VMware Event Broker Appliance – Part X – Building a New PowerCLI Function – Function Deployment

In the previous post, I walked line-by-line through the code that comprises the kn-pcli-pg-check example function. In this post, we finish the function.

Once the function works during testing, you need to deploy it to VEBA. The deployment steps are the same steps that everyone who wants to use your function will follow.

Step 1 – Push Image

You should be following “Step 3 – Deploy” in the README file. You should be copying and pasting the commands into your terminal window. If the commands don’t work for you, they won’t work for anybody else trying to use your function. Correct the README if there are any

docker push ${IMAGE}

Step 2 – Update JSON

In Part VIII, we configured environment variables in ‘test/docker-test-env-variable’. The same variables need to be configured in ‘pg_check_secret.json’. You should also take a moment now to ensure all of your environment variables are documented in the README.

  "VCENTER_SERVER": "vc02.ad.patrickkremer.com",
  "VCENTER_USERNAME" : "administrator@vsphere.local",
  "SLACK_WEBHOOK_URL" : "https://hooks.slack.com/services/FILL-ME-IN",
  "SLACK_MESSAGE_PRETEXT":"Virtual Machine - Portgroup Alert"

Step 3 – Create Kubernetes Secret

Create the Kubernetes secret from the JSON file

kubectl -n vmware-functions create secret generic pg-check-secret --from-file=PG_CHECK_SECRET=pg_check_secret.json

Step 4 – Configure function.yaml

Ensure the following properties are configured in function.yaml

  • Service name
  • Trigger name
  • Container image – point to the Docker image you pushed in Step 1
  • secretRef – point to the secret file you created in Step 2
  • Filter subject – The event name you figured out with the Sockeye service in Part VIII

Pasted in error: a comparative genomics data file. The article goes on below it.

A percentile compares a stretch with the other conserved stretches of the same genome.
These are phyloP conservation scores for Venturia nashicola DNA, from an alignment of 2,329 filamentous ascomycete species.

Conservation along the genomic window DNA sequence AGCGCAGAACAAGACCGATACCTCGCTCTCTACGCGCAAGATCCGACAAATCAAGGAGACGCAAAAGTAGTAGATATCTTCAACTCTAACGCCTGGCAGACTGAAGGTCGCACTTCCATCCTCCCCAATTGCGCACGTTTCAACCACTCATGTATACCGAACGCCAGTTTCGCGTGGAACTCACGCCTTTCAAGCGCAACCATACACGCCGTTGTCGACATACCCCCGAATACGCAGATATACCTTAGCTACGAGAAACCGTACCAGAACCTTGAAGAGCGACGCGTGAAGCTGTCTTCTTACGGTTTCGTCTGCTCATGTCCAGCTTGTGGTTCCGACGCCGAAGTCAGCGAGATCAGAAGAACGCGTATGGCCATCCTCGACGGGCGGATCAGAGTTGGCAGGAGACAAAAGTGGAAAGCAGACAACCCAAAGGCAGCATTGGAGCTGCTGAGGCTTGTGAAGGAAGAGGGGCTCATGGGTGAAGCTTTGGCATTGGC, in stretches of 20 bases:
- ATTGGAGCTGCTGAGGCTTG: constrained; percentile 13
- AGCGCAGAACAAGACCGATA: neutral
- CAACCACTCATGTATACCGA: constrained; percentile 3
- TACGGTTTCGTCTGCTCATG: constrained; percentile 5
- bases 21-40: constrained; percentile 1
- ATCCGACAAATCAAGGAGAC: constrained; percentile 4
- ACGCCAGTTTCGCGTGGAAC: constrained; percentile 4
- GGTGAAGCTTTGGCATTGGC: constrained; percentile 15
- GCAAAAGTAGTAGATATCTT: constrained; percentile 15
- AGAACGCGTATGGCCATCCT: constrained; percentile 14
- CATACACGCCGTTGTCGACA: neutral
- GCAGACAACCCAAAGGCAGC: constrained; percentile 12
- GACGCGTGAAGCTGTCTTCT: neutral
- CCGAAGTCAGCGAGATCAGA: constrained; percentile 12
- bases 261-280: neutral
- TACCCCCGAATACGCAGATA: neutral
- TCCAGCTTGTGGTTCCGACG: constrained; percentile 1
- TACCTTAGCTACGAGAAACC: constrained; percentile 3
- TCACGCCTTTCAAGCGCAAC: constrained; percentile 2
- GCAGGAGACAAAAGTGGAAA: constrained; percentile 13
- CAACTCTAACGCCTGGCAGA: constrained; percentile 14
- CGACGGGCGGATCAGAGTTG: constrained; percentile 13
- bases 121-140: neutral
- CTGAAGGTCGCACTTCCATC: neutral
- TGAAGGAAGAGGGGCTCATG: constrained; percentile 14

apiVersion: serving.knative.dev/v1
kind: Service
  name: kn-pcli-pg-check
    app: veba-ui
        autoscaling.knative.dev/maxScale: "1"
        autoscaling.knative.dev/minScale: "1"
        - image: kremerpatrick/kn-pcli-pg-check:1.0
            - secretRef:
                name: pg-check-secret
            - name: FUNCTION_DEBUG
              value: "true"
apiVersion: eventing.knative.dev/v1
kind: Trigger
  name: veba-pcli-pg-check-trigger
    app: veba-ui
  broker: default
      type: com.vmware.event.router/event
      # Replace this subject with the event you need to trigger on
      # Then, edit send-cloudevent-test.ps1 and send-cloudevent-test.sh in the /test folder
      subject: VmReconfiguredEvent
      apiVersion: serving.knative.dev/v1
      kind: Service
      name: kn-pcli-pg-check

Step 5 – Deploy Function

Deploy the function to your VEBA appliance

kubectl -n vmware-functions apply -f function.yaml

You can check on the function status with:

kubectl get pods -A

You will initially see the container being created.

It should eventually move to Running

Step 6 – Test

It is a good idea to monitor the container logfile while doing testing. List out the pods

kubectl get pods -A

Find your function name

Follow the container log

kubectl logs -n vmware-functions kn-pcli-pg-check-00001-deployment-7f595cc7b5-7bvgs user-container --follow

The function is up, waiting for input.

Now, make a change to a VM in vCenter. I first edited a VM but made no changes. The function triggered, but correctly detected that nothing changed.

Now I put a VM on a PCI port group.

Now I put the VM on a non-PCI portgroup. It is detected correctly, and the log shows that a Slack message was sent.

The message appears in Slack.

Step 7 – Clean up

Delete the function and the secret

kubectl -n vmware-functions delete -f function.yaml
kubectl -n vmware-functions delete secret pg-check-secret

Step 8 – Contribute

Open source thrives on community contributions. Please contribute your function back to the repo! Follow these steps to let others use your code.

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